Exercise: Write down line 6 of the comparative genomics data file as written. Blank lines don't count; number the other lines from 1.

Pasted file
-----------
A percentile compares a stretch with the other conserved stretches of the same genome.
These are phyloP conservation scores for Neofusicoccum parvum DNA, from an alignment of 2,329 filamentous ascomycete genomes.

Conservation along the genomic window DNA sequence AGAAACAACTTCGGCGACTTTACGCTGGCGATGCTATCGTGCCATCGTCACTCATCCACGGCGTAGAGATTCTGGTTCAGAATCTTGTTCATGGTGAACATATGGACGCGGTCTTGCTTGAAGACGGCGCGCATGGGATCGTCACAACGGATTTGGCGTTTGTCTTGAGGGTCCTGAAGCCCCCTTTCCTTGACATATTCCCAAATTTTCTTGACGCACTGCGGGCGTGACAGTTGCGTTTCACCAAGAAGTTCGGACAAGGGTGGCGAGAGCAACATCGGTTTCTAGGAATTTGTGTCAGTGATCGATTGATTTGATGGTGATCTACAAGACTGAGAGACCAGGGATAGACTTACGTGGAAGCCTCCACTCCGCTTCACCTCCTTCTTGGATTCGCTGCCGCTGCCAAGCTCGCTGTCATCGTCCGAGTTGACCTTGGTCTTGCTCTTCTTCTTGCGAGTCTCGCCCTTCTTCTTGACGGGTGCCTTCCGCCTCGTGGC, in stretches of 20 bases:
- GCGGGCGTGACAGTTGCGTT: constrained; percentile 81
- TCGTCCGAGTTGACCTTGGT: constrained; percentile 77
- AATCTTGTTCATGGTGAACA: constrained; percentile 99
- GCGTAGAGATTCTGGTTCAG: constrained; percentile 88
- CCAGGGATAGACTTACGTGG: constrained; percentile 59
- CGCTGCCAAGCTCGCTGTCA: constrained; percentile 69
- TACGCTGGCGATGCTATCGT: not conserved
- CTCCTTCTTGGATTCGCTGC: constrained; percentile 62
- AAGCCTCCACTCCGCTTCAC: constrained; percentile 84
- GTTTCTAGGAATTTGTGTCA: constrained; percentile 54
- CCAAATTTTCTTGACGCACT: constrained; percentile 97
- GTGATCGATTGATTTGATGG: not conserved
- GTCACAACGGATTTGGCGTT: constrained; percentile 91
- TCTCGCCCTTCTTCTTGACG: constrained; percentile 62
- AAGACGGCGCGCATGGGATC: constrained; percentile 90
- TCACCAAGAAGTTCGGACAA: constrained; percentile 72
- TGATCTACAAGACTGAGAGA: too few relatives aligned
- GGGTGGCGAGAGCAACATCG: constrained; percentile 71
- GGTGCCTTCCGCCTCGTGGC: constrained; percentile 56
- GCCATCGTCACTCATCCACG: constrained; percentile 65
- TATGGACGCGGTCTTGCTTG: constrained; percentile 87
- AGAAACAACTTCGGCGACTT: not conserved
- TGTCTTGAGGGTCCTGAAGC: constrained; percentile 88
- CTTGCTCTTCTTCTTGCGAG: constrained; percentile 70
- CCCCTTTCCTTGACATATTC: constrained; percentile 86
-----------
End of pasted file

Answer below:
- AATCTTGTTCATGGTGAACA: constrained; percentile 99